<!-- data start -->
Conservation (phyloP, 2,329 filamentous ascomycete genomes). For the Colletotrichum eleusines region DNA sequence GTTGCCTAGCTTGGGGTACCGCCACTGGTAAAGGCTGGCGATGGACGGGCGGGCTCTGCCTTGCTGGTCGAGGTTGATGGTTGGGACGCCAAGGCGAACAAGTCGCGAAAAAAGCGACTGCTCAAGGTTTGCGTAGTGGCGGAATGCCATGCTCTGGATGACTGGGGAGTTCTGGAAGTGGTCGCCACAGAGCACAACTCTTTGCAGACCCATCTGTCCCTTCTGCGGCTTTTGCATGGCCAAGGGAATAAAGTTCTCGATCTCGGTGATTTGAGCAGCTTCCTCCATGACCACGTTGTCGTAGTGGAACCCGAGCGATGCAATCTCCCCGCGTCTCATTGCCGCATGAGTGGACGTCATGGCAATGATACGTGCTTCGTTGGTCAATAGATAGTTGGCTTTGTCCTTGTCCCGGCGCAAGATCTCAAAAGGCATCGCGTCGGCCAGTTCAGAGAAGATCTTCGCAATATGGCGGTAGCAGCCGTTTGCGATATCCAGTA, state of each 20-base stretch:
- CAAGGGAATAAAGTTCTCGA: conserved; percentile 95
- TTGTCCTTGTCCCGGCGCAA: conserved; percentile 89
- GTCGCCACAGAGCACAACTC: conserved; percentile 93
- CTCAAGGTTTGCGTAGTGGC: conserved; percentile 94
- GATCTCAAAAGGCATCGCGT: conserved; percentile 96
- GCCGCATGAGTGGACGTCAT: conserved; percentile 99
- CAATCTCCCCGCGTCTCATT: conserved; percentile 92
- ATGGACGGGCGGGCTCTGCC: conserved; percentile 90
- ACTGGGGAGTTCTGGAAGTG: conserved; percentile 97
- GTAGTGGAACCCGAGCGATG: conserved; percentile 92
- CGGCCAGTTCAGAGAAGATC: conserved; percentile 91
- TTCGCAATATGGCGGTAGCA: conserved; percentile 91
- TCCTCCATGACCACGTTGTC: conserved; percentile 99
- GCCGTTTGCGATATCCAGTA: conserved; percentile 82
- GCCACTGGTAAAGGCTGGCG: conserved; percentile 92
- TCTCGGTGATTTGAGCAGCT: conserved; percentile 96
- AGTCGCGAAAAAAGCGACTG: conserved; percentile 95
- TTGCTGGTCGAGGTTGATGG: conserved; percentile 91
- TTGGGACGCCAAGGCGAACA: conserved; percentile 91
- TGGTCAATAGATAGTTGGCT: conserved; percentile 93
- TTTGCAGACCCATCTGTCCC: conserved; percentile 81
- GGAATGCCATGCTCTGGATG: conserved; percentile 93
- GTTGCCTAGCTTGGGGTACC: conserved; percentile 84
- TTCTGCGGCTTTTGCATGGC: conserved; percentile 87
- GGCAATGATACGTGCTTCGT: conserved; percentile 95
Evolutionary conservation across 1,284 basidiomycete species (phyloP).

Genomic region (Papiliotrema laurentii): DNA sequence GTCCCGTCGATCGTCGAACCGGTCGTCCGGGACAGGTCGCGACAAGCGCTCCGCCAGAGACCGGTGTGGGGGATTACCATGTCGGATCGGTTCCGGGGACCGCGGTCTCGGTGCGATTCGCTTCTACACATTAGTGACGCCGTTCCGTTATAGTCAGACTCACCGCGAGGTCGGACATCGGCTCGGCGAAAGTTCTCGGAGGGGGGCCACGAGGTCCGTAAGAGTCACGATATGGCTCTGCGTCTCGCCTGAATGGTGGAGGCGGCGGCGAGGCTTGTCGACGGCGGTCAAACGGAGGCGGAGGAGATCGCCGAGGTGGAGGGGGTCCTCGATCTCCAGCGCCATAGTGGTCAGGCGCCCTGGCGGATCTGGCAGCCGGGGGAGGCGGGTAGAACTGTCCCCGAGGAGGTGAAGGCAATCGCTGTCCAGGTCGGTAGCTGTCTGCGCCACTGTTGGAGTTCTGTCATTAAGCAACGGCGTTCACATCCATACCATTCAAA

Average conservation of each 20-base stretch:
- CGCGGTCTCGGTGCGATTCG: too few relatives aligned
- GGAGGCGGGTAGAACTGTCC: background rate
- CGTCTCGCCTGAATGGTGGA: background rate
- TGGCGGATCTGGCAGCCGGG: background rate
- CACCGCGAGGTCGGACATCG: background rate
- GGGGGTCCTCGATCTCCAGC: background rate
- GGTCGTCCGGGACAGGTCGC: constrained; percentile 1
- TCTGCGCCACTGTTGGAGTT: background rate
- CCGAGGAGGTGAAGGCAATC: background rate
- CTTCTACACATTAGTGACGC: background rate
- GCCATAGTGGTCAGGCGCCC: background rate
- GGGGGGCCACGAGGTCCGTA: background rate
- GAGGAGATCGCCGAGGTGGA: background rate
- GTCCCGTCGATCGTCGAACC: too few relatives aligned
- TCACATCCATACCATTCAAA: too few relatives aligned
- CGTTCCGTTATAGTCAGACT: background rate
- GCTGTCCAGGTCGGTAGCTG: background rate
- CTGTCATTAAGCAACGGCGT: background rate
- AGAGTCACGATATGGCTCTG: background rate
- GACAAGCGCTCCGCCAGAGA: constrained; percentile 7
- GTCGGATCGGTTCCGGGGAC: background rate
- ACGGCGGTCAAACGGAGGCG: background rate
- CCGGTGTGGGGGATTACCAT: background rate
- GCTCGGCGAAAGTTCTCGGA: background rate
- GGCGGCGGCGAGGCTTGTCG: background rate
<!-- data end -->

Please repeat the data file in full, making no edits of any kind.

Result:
Conservation (phyloP, 2,329 filamentous ascomycete genomes). For the Colletotrichum eleusines region DNA sequence GTTGCCTAGCTTGGGGTACCGCCACTGGTAAAGGCTGGCGATGGACGGGCGGGCTCTGCCTTGCTGGTCGAGGTTGATGGTTGGGACGCCAAGGCGAACAAGTCGCGAAAAAAGCGACTGCTCAAGGTTTGCGTAGTGGCGGAATGCCATGCTCTGGATGACTGGGGAGTTCTGGAAGTGGTCGCCACAGAGCACAACTCTTTGCAGACCCATCTGTCCCTTCTGCGGCTTTTGCATGGCCAAGGGAATAAAGTTCTCGATCTCGGTGATTTGAGCAGCTTCCTCCATGACCACGTTGTCGTAGTGGAACCCGAGCGATGCAATCTCCCCGCGTCTCATTGCCGCATGAGTGGACGTCATGGCAATGATACGTGCTTCGTTGGTCAATAGATAGTTGGCTTTGTCCTTGTCCCGGCGCAAGATCTCAAAAGGCATCGCGTCGGCCAGTTCAGAGAAGATCTTCGCAATATGGCGGTAGCAGCCGTTTGCGATATCCAGTA, state of each 20-base stretch:
- CAAGGGAATAAAGTTCTCGA: conserved; percentile 95
- TTGTCCTTGTCCCGGCGCAA: conserved; percentile 89
- GTCGCCACAGAGCACAACTC: conserved; percentile 93
- CTCAAGGTTTGCGTAGTGGC: conserved; percentile 94
- GATCTCAAAAGGCATCGCGT: conserved; percentile 96
- GCCGCATGAGTGGACGTCAT: conserved; percentile 99
- CAATCTCCCCGCGTCTCATT: conserved; percentile 92
- ATGGACGGGCGGGCTCTGCC: conserved; percentile 90
- ACTGGGGAGTTCTGGAAGTG: conserved; percentile 97
- GTAGTGGAACCCGAGCGATG: conserved; percentile 92
- CGGCCAGTTCAGAGAAGATC: conserved; percentile 91
- TTCGCAATATGGCGGTAGCA: conserved; percentile 91
- TCCTCCATGACCACGTTGTC: conserved; percentile 99
- GCCGTTTGCGATATCCAGTA: conserved; percentile 82
- GCCACTGGTAAAGGCTGGCG: conserved; percentile 92
- TCTCGGTGATTTGAGCAGCT: conserved; percentile 96
- AGTCGCGAAAAAAGCGACTG: conserved; percentile 95
- TTGCTGGTCGAGGTTGATGG: conserved; percentile 91
- TTGGGACGCCAAGGCGAACA: conserved; percentile 91
- TGGTCAATAGATAGTTGGCT: conserved; percentile 93
- TTTGCAGACCCATCTGTCCC: conserved; percentile 81
- GGAATGCCATGCTCTGGATG: conserved; percentile 93
- GTTGCCTAGCTTGGGGTACC: conserved; percentile 84
- TTCTGCGGCTTTTGCATGGC: conserved; percentile 87
- GGCAATGATACGTGCTTCGT: conserved; percentile 95
Evolutionary conservation across 1,284 basidiomycete species (phyloP).

Genomic region (Papiliotrema laurentii): DNA sequence GTCCCGTCGATCGTCGAACCGGTCGTCCGGGACAGGTCGCGACAAGCGCTCCGCCAGAGACCGGTGTGGGGGATTACCATGTCGGATCGGTTCCGGGGACCGCGGTCTCGGTGCGATTCGCTTCTACACATTAGTGACGCCGTTCCGTTATAGTCAGACTCACCGCGAGGTCGGACATCGGCTCGGCGAAAGTTCTCGGAGGGGGGCCACGAGGTCCGTAAGAGTCACGATATGGCTCTGCGTCTCGCCTGAATGGTGGAGGCGGCGGCGAGGCTTGTCGACGGCGGTCAAACGGAGGCGGAGGAGATCGCCGAGGTGGAGGGGGTCCTCGATCTCCAGCGCCATAGTGGTCAGGCGCCCTGGCGGATCTGGCAGCCGGGGGAGGCGGGTAGAACTGTCCCCGAGGAGGTGAAGGCAATCGCTGTCCAGGTCGGTAGCTGTCTGCGCCACTGTTGGAGTTCTGTCATTAAGCAACGGCGTTCACATCCATACCATTCAAA

Average conservation of each 20-base stretch:
- CGCGGTCTCGGTGCGATTCG: too few relatives aligned
- GGAGGCGGGTAGAACTGTCC: background rate
- CGTCTCGCCTGAATGGTGGA: background rate
- TGGCGGATCTGGCAGCCGGG: background rate
- CACCGCGAGGTCGGACATCG: background rate
- GGGGGTCCTCGATCTCCAGC: background rate
- GGTCGTCCGGGACAGGTCGC: constrained; percentile 1
- TCTGCGCCACTGTTGGAGTT: background rate
- CCGAGGAGGTGAAGGCAATC: background rate
- CTTCTACACATTAGTGACGC: background rate
- GCCATAGTGGTCAGGCGCCC: background rate
- GGGGGGCCACGAGGTCCGTA: background rate
- GAGGAGATCGCCGAGGTGGA: background rate
- GTCCCGTCGATCGTCGAACC: too few relatives aligned
- TCACATCCATACCATTCAAA: too few relatives aligned
- CGTTCCGTTATAGTCAGACT: background rate
- GCTGTCCAGGTCGGTAGCTG: background rate
- CTGTCATTAAGCAACGGCGT: background rate
- AGAGTCACGATATGGCTCTG: background rate
- GACAAGCGCTCCGCCAGAGA: constrained; percentile 7
- GTCGGATCGGTTCCGGGGAC: background rate
- ACGGCGGTCAAACGGAGGCG: background rate
- CCGGTGTGGGGGATTACCAT: background rate
- GCTCGGCGAAAGTTCTCGGA: background rate
- GGCGGCGGCGAGGCTTGTCG: background rate